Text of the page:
Dealing with Categorical Data in Python

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Dealing with Categorical Data in Python

Introduction Dealing with Categorical Data

In this article we are discussing about Dealing with Categorical Data in Python, These generally include different categories means numerical or categorical and it’s associated with the observation, which is non-numerical and thus needs to be converted to the computer can process them. In particular, many machine learning algorithms require that their input is numerical and therefore categorical features must be transformed into numerical features before we can use any of these algorithms.

Identifying Categorical Data

  1. Nominal
  2. Ordinal
  3. Continuous

Categorical features can only take on a limited.

For example, if a dataset is about information related to users, then you will typically find features like country, sex, fruit_name, etc. These are all categorical features in your dataset. These features are text values. For example, sex is described as Male (M) or Female (F), product type could be described as electronics, apparel, food, etc.

these types of features where the categories are only labeled without any order(randomly) of precedence are called nominal features.

Features that have some order associated with them are called ordinal features. For example, a feature like credit score, with three categories: low, medium, and high, which have an order associated with them. 

There are also continuous features. These are numeric variables that have an infinite number of values between any two values. A continuous variable can be numeric or also a date/time.

Machine learning models, such as regression, or SVM (support vector machine) are algebraic. This means that their input must be numerical. Or categories must be transformed into numeric first before you can apply the learning algorithm on them.

For the machine, categorical data doesn’t contain the same context or information that humans can easily understand. For example, when looking at a feature called City with three cities New York, New Jersey, and New Delhi, humans can easily differentiate that New York is closely related to New Jersey as they are from the same country, while New York and New Delhi are much different. But for the model, New York, New Jersey, and New Delhi, are just three different levels (possible values) of the same feature City. If you don’t specify the additional contextual information, it will be impossible for the model to differentiate between highly different levels.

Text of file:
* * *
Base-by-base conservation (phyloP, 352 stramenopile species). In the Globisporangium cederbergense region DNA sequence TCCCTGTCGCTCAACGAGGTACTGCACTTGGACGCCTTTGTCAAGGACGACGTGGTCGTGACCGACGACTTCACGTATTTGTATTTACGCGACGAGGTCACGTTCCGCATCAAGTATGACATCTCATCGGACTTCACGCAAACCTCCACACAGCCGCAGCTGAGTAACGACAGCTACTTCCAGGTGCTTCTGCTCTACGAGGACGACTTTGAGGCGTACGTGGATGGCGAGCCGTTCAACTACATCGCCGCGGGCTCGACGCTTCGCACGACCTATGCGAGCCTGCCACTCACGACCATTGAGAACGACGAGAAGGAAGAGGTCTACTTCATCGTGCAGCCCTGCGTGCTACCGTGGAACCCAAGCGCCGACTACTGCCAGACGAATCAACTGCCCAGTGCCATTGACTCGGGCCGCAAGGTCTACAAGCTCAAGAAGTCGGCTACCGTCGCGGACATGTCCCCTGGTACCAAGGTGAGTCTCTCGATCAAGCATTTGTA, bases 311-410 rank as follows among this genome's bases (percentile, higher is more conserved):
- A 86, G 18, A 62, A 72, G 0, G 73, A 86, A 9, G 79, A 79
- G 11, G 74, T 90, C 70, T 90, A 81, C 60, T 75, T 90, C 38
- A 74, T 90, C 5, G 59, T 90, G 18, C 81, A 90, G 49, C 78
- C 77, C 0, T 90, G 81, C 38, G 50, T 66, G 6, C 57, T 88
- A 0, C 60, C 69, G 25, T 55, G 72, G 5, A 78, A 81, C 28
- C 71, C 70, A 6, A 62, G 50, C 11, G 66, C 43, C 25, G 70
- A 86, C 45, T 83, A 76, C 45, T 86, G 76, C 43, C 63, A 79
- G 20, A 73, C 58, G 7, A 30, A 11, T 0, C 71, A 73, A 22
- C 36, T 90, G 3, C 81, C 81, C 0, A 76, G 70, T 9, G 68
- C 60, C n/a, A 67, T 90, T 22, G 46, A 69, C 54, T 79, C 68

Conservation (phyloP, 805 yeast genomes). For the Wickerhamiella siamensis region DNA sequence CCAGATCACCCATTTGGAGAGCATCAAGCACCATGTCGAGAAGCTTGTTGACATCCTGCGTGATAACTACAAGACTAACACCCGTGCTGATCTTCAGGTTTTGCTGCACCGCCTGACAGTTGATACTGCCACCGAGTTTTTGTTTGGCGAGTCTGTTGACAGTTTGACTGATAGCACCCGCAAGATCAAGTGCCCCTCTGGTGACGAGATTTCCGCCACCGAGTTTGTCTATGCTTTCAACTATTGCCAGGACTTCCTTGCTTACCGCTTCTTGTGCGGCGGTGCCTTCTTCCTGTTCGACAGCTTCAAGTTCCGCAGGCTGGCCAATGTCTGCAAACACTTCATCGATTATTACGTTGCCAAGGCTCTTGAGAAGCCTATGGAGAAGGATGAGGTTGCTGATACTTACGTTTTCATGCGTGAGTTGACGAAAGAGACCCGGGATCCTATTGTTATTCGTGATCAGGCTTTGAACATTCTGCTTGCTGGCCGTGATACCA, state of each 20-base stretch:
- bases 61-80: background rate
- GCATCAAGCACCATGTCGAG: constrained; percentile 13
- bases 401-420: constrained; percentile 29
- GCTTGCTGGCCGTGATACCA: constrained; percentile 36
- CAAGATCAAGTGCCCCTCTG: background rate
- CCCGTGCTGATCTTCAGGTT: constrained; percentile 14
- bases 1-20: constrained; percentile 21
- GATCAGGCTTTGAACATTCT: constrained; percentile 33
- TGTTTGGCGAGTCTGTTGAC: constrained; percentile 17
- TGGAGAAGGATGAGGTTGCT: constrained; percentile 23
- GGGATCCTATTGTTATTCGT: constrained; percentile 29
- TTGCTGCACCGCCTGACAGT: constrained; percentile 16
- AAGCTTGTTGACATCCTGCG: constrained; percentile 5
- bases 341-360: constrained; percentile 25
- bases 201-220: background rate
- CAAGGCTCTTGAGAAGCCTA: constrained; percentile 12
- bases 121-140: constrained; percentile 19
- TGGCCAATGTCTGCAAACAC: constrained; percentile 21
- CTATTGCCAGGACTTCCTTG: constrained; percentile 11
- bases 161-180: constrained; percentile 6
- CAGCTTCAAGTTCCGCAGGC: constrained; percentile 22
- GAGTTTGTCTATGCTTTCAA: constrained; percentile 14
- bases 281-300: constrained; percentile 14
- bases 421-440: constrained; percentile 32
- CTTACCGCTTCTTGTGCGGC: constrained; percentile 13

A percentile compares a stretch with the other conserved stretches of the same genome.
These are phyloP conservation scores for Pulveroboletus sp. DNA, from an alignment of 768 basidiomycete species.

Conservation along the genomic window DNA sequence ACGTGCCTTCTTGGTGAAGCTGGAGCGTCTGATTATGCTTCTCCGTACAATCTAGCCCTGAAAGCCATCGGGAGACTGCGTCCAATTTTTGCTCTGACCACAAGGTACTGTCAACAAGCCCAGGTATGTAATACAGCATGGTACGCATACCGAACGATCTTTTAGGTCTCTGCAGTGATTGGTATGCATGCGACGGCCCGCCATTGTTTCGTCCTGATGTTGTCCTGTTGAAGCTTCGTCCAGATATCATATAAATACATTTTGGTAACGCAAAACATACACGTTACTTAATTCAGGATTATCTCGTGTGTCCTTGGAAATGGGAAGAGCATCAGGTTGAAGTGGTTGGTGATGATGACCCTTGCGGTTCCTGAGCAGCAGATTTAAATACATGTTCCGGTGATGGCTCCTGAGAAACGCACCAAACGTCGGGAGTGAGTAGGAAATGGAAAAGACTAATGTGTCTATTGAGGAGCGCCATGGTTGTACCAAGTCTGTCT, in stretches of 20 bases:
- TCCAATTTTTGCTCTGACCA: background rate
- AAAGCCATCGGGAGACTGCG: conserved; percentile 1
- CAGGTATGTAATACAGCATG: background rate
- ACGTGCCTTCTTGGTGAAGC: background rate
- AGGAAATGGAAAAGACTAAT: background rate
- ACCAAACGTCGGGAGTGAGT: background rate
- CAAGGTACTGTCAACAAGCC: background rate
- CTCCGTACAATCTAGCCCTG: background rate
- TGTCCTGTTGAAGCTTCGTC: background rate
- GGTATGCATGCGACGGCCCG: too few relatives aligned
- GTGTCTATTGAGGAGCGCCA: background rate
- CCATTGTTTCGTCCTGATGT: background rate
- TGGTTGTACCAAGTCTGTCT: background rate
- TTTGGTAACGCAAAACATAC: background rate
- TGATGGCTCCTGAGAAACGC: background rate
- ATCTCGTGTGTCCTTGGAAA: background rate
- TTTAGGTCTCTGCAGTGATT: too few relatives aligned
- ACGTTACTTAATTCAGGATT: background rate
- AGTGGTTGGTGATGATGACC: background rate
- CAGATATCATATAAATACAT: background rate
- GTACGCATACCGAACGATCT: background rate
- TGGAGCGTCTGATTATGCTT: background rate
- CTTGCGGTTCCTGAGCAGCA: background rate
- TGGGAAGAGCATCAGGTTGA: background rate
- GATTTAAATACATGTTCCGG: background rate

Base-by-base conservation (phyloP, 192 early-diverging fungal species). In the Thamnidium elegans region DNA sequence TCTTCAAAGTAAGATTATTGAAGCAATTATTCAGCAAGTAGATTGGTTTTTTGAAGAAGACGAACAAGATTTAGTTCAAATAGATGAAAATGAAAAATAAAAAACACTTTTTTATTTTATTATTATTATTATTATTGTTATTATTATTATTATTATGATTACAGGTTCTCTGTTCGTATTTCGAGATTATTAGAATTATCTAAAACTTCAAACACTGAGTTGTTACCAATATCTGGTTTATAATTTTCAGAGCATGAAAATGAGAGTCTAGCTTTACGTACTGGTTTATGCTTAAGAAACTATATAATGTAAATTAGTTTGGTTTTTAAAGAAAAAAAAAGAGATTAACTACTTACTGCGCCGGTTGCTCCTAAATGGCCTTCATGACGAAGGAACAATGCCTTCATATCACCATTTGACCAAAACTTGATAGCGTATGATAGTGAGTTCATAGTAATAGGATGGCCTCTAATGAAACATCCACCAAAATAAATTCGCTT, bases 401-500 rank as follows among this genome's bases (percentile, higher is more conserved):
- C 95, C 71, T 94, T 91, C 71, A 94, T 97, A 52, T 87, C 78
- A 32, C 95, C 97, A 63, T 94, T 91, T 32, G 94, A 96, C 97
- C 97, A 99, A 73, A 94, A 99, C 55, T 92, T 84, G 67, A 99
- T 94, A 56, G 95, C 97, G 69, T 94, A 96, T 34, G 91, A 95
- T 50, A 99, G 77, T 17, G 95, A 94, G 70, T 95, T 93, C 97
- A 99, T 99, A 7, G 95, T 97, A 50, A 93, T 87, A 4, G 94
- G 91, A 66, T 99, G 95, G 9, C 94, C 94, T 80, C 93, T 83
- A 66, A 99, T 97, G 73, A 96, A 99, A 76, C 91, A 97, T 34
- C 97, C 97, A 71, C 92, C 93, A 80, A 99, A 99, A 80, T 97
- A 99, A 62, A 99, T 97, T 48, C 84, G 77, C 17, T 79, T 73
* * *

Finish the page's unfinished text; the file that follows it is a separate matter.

One of the most common ways to convert the numeric transformation is to one-hot encode the categorical features, especially when there does not exist a natural ordering between the categories (e.g. a feature ‘City’ with names of cities such as ‘Mumbai’, ‘Nagpur’, ‘Delhi’, etc.). For each unique value of a feature (say, ‘Mumbai’) one column is created (say, ‘City_Mumbai’) where the value is 1 if for that instance the original feature takes that value and 0 otherwise

import pandas as pd
import numpy as np

# Define the headers since the data does not have any
headers = ["symboling", "normalized_losses", "make", "fuel_type", "aspiration",